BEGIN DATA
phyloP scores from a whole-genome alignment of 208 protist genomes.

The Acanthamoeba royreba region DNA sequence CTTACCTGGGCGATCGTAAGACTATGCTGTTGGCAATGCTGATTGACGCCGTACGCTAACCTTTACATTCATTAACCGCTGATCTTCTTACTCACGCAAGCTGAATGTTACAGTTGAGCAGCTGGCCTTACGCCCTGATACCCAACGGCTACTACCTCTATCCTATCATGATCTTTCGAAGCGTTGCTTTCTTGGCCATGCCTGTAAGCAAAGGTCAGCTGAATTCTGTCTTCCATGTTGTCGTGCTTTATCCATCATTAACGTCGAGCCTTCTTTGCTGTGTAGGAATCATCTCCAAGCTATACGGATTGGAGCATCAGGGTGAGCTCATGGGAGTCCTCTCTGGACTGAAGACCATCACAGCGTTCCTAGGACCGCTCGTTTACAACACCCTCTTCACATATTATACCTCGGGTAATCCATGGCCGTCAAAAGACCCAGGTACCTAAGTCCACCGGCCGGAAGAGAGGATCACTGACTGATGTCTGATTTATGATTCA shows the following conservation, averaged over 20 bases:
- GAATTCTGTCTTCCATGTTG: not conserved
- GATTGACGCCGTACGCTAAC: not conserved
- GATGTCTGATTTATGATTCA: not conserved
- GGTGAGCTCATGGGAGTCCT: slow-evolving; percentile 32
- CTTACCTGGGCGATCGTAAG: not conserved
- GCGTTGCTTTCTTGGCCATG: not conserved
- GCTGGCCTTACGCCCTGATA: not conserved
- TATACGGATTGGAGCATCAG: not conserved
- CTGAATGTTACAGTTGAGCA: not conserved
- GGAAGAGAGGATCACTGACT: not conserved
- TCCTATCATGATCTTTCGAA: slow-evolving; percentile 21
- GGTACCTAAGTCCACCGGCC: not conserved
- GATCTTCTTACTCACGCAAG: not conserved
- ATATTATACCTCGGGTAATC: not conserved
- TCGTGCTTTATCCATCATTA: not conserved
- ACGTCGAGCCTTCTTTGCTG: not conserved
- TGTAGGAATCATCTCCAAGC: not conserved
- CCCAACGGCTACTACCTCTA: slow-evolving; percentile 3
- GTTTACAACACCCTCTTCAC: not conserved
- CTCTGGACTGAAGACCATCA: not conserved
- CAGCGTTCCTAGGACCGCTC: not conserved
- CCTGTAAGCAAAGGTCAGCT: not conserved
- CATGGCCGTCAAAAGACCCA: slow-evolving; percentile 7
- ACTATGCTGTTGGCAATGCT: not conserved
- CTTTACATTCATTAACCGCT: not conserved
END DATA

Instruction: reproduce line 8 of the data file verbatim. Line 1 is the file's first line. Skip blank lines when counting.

- GCGTTGCTTTCTTGGCCATG: not conserved